MC: Have there been any cases where they have found that friendly jury?
EPSTEIN: In terms of the overall structure of managed care, not yet. You've got to separate this issue from the very different issue of whether managed care is potentially liable for malpractice. Pegram is about a discrete issue: whether the plan's incentive arrangements violated ERISA or not. By the way, such arrangements were specifically allowed in the initial HMO Act, which the Supreme Court pointed out. These cases are fundamentally about whether managed care can control costs by means of physician incentives, or if those types of cost controls are violative and fraudulent. Malpractice is a very different issue. There you're dealing with a specific set of facts as to whether an HMO physician acted appropriately or not in a given situation and, if so, whether the HMO is somehow to blame. In malpractice, you must distinguish coverage from treatment decisions.
MC: Texas was the first state to extend malpractice liability to HMOs. How has that law played out?
EPSTEIN: We don't have enough experience. So far in Texas, there hasn't been a flood of injurious litigation to managed care under that law.
MC: As the managed care plans that opposed the law predicted there would be.
EPSTEIN: They were worried about it, and that doesn't mean the flood won't come. So far, the cases just might not be there to bring.
MC: Should HMOs be held liable for malpractice?
EPSTEIN: It depends on the situation. There are situations where an HMO is just a payer performing the same function that all the indemnity payers in our long history of insurance have traditionally performed. That shouldn't lead to a malpractice case. But where an HMO actually inserts itself in clinical decision-making, it's a much harder case to make that they shouldn't be liable for malpractice. We also have some HMOs that employ physicians directly. In certain situations, malpractice may be appropriate. But the sense that HMOs are just a deep pocket, so let's just bring them into every case, will create an enormous problem for managed care and for employers who ultimately pay the bill.
MC: Give me an example of what you're talking about when you say that providers and managed care plans are fighting over the scraps the government allows them to fight over.
EPSTEIN: Look at the Balanced Budget Act of '97. It almost destroyed providers and hospitals and, as a practical matter, did destroy the nursing home industry. Since then, Congress has had to pass one relief act, the Medicare Balanced Budget Refinement Act of 1999, and is seriously considering another one. These bills provide relief from what? They're relief from the government's incompetence in knowing how to set rates.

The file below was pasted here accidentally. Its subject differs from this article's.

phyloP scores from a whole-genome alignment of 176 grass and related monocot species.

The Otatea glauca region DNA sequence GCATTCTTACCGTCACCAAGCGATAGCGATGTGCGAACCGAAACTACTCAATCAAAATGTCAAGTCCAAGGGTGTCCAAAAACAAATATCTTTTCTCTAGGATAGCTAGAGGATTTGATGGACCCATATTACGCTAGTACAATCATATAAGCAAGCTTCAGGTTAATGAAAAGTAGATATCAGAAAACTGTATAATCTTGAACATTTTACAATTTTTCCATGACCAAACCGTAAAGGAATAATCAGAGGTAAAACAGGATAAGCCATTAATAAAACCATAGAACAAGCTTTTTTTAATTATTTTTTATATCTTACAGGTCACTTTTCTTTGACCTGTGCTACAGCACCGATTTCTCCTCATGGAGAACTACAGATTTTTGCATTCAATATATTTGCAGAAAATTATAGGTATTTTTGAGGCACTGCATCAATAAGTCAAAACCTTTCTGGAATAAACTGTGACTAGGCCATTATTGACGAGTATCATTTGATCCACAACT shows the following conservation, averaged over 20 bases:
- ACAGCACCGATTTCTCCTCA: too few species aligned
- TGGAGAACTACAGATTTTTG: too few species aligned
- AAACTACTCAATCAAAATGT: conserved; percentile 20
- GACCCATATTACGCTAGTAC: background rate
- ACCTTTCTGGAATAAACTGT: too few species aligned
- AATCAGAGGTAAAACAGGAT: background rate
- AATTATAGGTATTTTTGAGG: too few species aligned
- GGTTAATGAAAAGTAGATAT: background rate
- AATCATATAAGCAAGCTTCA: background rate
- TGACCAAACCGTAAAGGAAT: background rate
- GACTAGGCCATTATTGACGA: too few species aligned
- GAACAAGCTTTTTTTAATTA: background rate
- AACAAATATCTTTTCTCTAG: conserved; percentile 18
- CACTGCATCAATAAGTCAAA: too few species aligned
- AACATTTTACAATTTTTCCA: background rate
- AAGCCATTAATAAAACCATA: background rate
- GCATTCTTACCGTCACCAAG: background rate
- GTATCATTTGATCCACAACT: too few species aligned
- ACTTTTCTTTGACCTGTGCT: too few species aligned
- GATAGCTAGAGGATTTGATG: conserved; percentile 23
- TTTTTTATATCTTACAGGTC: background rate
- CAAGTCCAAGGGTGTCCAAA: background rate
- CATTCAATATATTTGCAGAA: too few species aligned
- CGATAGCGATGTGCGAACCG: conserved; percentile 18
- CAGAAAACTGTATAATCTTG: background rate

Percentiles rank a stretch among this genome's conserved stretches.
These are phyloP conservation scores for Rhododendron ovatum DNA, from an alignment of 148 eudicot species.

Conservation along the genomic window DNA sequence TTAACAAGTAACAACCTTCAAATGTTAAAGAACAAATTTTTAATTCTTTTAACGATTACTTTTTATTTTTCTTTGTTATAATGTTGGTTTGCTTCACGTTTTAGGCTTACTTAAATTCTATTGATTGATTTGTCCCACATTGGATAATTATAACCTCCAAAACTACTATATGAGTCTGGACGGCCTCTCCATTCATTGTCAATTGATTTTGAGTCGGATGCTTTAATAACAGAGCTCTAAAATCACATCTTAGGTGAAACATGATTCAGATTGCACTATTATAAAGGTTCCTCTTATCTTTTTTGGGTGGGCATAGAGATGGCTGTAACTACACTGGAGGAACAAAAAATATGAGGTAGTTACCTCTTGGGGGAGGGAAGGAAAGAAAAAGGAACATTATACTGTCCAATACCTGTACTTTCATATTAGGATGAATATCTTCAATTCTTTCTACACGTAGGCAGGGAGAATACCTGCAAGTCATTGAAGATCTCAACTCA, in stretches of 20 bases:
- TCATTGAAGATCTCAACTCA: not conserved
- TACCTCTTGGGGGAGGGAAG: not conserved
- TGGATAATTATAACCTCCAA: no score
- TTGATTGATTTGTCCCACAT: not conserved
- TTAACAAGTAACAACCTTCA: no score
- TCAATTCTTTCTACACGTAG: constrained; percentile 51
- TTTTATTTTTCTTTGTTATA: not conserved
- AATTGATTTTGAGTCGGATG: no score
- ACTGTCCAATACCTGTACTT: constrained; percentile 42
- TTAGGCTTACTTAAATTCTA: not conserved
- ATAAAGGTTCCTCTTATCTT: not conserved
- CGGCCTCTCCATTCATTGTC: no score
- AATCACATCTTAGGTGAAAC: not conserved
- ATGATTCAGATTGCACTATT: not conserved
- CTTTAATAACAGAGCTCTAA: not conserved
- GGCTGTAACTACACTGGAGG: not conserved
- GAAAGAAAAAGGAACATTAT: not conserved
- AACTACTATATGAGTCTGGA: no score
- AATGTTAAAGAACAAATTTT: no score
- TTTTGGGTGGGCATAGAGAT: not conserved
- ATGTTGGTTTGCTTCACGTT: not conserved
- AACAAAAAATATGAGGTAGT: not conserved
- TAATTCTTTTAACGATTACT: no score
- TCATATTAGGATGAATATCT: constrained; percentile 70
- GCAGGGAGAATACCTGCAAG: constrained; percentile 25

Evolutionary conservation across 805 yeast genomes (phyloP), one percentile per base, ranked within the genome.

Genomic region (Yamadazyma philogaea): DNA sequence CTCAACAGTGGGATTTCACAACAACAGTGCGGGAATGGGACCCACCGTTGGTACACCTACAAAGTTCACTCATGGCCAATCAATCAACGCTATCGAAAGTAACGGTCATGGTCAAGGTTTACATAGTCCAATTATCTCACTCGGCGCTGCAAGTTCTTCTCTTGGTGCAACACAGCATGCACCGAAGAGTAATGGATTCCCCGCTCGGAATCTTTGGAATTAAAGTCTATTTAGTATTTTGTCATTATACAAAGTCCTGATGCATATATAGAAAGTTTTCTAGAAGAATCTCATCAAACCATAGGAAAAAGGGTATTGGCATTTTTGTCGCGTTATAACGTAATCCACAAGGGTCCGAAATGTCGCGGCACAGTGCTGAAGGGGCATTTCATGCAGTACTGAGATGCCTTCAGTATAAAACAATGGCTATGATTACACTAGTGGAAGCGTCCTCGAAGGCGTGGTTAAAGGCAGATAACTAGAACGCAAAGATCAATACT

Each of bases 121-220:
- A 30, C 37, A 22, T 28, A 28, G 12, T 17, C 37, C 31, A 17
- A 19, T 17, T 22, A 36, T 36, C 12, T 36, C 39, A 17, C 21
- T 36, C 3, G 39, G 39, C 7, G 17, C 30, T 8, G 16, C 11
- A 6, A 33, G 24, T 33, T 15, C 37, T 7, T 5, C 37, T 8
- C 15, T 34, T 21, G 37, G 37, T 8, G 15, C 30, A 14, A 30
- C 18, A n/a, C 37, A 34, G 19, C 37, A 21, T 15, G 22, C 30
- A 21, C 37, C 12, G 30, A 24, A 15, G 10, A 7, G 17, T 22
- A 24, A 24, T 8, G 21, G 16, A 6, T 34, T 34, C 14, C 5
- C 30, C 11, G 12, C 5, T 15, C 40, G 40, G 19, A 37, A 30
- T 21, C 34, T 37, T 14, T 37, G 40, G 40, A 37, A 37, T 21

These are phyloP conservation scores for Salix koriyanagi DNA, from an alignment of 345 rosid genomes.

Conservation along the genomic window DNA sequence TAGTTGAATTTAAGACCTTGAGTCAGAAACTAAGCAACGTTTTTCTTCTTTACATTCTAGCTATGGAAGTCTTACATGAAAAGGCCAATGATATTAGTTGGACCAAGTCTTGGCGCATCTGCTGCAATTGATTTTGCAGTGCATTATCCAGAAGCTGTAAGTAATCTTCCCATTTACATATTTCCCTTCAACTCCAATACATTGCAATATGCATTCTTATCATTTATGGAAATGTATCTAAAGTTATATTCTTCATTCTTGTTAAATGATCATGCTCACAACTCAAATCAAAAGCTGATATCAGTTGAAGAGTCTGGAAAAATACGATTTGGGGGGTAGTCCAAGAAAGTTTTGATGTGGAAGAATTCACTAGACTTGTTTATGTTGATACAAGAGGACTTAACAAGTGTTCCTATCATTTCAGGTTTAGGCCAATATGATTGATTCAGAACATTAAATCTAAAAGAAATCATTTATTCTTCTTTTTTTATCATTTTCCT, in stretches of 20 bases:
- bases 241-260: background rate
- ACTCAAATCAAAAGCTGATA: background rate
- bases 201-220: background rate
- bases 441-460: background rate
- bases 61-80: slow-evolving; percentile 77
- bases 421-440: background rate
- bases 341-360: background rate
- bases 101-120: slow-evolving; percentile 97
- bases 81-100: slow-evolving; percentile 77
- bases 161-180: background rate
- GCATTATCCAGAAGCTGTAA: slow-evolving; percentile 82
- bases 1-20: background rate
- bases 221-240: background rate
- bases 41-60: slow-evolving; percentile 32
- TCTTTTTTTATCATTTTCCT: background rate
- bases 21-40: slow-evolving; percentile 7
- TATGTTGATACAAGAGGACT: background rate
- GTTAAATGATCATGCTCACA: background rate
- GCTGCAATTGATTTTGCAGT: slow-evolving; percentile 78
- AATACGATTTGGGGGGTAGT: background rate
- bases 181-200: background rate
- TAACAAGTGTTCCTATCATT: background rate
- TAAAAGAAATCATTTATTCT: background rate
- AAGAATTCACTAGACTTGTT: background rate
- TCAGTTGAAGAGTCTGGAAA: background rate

MC: Is the government incompetent in setting rates or is it covertly trying to achieve other goals, like reducing overcapacity and closing hospitals? Since closing hospitals is political suicide, the Feds put a financial tourniquet on them, and wait for the inevitable results.
EPSTEIN: I believe the Balanced Budget Act was an example of the government's incompetence. I don't think they had any idea of what these cutbacks would do to hospitals. They badly underestimated what such severe cuts would do to the provider industry and hence, the first relief act and now the need for a second relief act. There are other ways to address the broader problems. Providers have to decide what they want. Do they want a government-imposed program? Do they think Medicare is treating them better than managed care? No. If they think it through, they need managed care. There have been a number of articles about the fact that health care costs of the Federal Employees Health Benefits Program are up 36 percent since 1998. That program is often cited as a model. It's not a bad system, but its costs are up 36 percent in three years. Who's dealing with that? Right now we're in an all-you-can-eat buffet in terms of health care coverage, and for now, employers are willing to pay for it. We're in a system where anybody can have any coverage he wants. With state legislation like any-willing-provider laws and all-encompassing mandated benefits, you won't be able to refuse any kind of care to anybody. These types of laws are turning managed care into an indemnity-like system, which means that costs get out of control. Once that happens, we're either going to run into the problem of much tighter employer cost and benefit controls, or employers are going to throw up their hands and say let the government handle it. Once that happens, we'll have a government-imposed system — HillaryCare all over again. I don't think anybody really wants to go down that road.
MC: As someone who deals with people on the plan side and the provider side, to what degree are they finally accepting the reality that they have to work together?
EPSTEIN: A number of plans have realized that they have got to be more provider-friendly. Managed care has bashed providers enough and realized they have to do something about this issue. The government and managed care have kicked providers so hard that providers are still angry. They've got to come out of that mind-set, and I think they're beginning to come around. The AMA's approach, to try to keep everybody angry, is an exception. They're doing that for political reasons. I'm not saying that it's unreasonable for physicians to be angry. Medicare has never paid its fair share for anything, ever. Medicaid has been even worse. They're not getting their fair share, and managed care presented an easy target. Most of the hospitals and physicians that we represent have come to the realization that they have to figure out a better solution than just anger. They're beginning to come to that reality and I think that's important.